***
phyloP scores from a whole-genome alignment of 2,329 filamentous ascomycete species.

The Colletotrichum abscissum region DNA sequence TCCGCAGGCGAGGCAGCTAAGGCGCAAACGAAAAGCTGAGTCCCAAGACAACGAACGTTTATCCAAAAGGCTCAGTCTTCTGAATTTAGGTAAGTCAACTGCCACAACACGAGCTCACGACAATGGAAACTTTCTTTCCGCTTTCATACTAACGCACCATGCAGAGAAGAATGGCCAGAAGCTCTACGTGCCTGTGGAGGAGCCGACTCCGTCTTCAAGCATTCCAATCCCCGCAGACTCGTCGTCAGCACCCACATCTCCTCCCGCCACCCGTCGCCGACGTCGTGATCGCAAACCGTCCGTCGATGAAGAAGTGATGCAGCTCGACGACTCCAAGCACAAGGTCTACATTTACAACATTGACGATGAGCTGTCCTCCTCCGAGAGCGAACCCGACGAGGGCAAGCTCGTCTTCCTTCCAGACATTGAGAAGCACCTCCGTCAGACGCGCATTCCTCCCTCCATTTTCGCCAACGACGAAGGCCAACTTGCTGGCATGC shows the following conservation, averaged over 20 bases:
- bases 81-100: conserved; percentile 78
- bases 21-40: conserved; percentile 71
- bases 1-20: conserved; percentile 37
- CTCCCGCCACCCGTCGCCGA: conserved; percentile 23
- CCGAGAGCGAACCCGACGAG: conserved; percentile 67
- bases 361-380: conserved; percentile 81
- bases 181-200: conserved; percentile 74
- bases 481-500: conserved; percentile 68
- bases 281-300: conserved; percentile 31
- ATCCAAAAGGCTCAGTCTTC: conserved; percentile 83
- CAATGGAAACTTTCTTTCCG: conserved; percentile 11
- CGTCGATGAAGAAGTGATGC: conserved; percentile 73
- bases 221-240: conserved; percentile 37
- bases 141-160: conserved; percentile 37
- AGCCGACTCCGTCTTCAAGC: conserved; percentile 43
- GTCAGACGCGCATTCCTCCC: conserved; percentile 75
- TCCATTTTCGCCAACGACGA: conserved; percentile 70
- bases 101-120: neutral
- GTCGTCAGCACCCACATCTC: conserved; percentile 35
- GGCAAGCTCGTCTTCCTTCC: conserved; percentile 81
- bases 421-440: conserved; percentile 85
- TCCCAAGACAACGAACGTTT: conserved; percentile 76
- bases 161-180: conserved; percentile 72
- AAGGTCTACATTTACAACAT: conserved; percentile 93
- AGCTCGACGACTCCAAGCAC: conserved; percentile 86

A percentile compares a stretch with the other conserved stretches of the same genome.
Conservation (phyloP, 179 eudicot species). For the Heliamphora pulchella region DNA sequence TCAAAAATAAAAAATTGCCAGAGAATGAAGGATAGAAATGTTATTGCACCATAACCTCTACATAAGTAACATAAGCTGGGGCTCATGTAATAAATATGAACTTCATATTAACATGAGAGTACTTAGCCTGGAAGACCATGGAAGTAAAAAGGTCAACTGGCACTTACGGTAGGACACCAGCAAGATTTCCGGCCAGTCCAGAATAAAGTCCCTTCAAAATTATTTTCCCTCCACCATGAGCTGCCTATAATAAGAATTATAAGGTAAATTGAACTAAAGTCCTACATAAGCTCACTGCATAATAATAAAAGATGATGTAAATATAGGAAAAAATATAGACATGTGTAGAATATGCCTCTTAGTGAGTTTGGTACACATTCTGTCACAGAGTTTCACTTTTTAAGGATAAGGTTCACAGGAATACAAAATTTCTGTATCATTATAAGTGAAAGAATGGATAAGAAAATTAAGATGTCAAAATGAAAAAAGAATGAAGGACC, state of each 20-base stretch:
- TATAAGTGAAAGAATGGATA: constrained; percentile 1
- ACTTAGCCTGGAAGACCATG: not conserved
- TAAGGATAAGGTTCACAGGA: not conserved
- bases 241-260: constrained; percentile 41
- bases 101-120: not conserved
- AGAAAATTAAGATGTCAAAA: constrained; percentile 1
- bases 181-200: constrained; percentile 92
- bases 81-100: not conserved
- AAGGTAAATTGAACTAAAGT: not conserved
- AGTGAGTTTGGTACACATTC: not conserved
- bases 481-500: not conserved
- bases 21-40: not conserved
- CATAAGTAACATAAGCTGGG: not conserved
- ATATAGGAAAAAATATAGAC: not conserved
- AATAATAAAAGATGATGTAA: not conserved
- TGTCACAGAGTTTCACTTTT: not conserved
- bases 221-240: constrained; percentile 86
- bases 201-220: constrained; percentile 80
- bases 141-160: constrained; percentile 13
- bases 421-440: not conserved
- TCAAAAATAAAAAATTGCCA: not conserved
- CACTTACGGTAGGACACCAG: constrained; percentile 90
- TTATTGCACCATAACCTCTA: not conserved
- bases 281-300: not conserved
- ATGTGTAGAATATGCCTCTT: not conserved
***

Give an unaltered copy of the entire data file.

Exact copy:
phyloP scores from a whole-genome alignment of 2,329 filamentous ascomycete species.

The Colletotrichum abscissum region DNA sequence TCCGCAGGCGAGGCAGCTAAGGCGCAAACGAAAAGCTGAGTCCCAAGACAACGAACGTTTATCCAAAAGGCTCAGTCTTCTGAATTTAGGTAAGTCAACTGCCACAACACGAGCTCACGACAATGGAAACTTTCTTTCCGCTTTCATACTAACGCACCATGCAGAGAAGAATGGCCAGAAGCTCTACGTGCCTGTGGAGGAGCCGACTCCGTCTTCAAGCATTCCAATCCCCGCAGACTCGTCGTCAGCACCCACATCTCCTCCCGCCACCCGTCGCCGACGTCGTGATCGCAAACCGTCCGTCGATGAAGAAGTGATGCAGCTCGACGACTCCAAGCACAAGGTCTACATTTACAACATTGACGATGAGCTGTCCTCCTCCGAGAGCGAACCCGACGAGGGCAAGCTCGTCTTCCTTCCAGACATTGAGAAGCACCTCCGTCAGACGCGCATTCCTCCCTCCATTTTCGCCAACGACGAAGGCCAACTTGCTGGCATGC shows the following conservation, averaged over 20 bases:
- bases 81-100: conserved; percentile 78
- bases 21-40: conserved; percentile 71
- bases 1-20: conserved; percentile 37
- CTCCCGCCACCCGTCGCCGA: conserved; percentile 23
- CCGAGAGCGAACCCGACGAG: conserved; percentile 67
- bases 361-380: conserved; percentile 81
- bases 181-200: conserved; percentile 74
- bases 481-500: conserved; percentile 68
- bases 281-300: conserved; percentile 31
- ATCCAAAAGGCTCAGTCTTC: conserved; percentile 83
- CAATGGAAACTTTCTTTCCG: conserved; percentile 11
- CGTCGATGAAGAAGTGATGC: conserved; percentile 73
- bases 221-240: conserved; percentile 37
- bases 141-160: conserved; percentile 37
- AGCCGACTCCGTCTTCAAGC: conserved; percentile 43
- GTCAGACGCGCATTCCTCCC: conserved; percentile 75
- TCCATTTTCGCCAACGACGA: conserved; percentile 70
- bases 101-120: neutral
- GTCGTCAGCACCCACATCTC: conserved; percentile 35
- GGCAAGCTCGTCTTCCTTCC: conserved; percentile 81
- bases 421-440: conserved; percentile 85
- TCCCAAGACAACGAACGTTT: conserved; percentile 76
- bases 161-180: conserved; percentile 72
- AAGGTCTACATTTACAACAT: conserved; percentile 93
- AGCTCGACGACTCCAAGCAC: conserved; percentile 86

A percentile compares a stretch with the other conserved stretches of the same genome.
Conservation (phyloP, 179 eudicot species). For the Heliamphora pulchella region DNA sequence TCAAAAATAAAAAATTGCCAGAGAATGAAGGATAGAAATGTTATTGCACCATAACCTCTACATAAGTAACATAAGCTGGGGCTCATGTAATAAATATGAACTTCATATTAACATGAGAGTACTTAGCCTGGAAGACCATGGAAGTAAAAAGGTCAACTGGCACTTACGGTAGGACACCAGCAAGATTTCCGGCCAGTCCAGAATAAAGTCCCTTCAAAATTATTTTCCCTCCACCATGAGCTGCCTATAATAAGAATTATAAGGTAAATTGAACTAAAGTCCTACATAAGCTCACTGCATAATAATAAAAGATGATGTAAATATAGGAAAAAATATAGACATGTGTAGAATATGCCTCTTAGTGAGTTTGGTACACATTCTGTCACAGAGTTTCACTTTTTAAGGATAAGGTTCACAGGAATACAAAATTTCTGTATCATTATAAGTGAAAGAATGGATAAGAAAATTAAGATGTCAAAATGAAAAAAGAATGAAGGACC, state of each 20-base stretch:
- TATAAGTGAAAGAATGGATA: constrained; percentile 1
- ACTTAGCCTGGAAGACCATG: not conserved
- TAAGGATAAGGTTCACAGGA: not conserved
- bases 241-260: constrained; percentile 41
- bases 101-120: not conserved
- AGAAAATTAAGATGTCAAAA: constrained; percentile 1
- bases 181-200: constrained; percentile 92
- bases 81-100: not conserved
- AAGGTAAATTGAACTAAAGT: not conserved
- AGTGAGTTTGGTACACATTC: not conserved
- bases 481-500: not conserved
- bases 21-40: not conserved
- CATAAGTAACATAAGCTGGG: not conserved
- ATATAGGAAAAAATATAGAC: not conserved
- AATAATAAAAGATGATGTAA: not conserved
- TGTCACAGAGTTTCACTTTT: not conserved
- bases 221-240: constrained; percentile 86
- bases 201-220: constrained; percentile 80
- bases 141-160: constrained; percentile 13
- bases 421-440: not conserved
- TCAAAAATAAAAAATTGCCA: not conserved
- CACTTACGGTAGGACACCAG: constrained; percentile 90
- TTATTGCACCATAACCTCTA: not conserved
- bases 281-300: not conserved
- ATGTGTAGAATATGCCTCTT: not conserved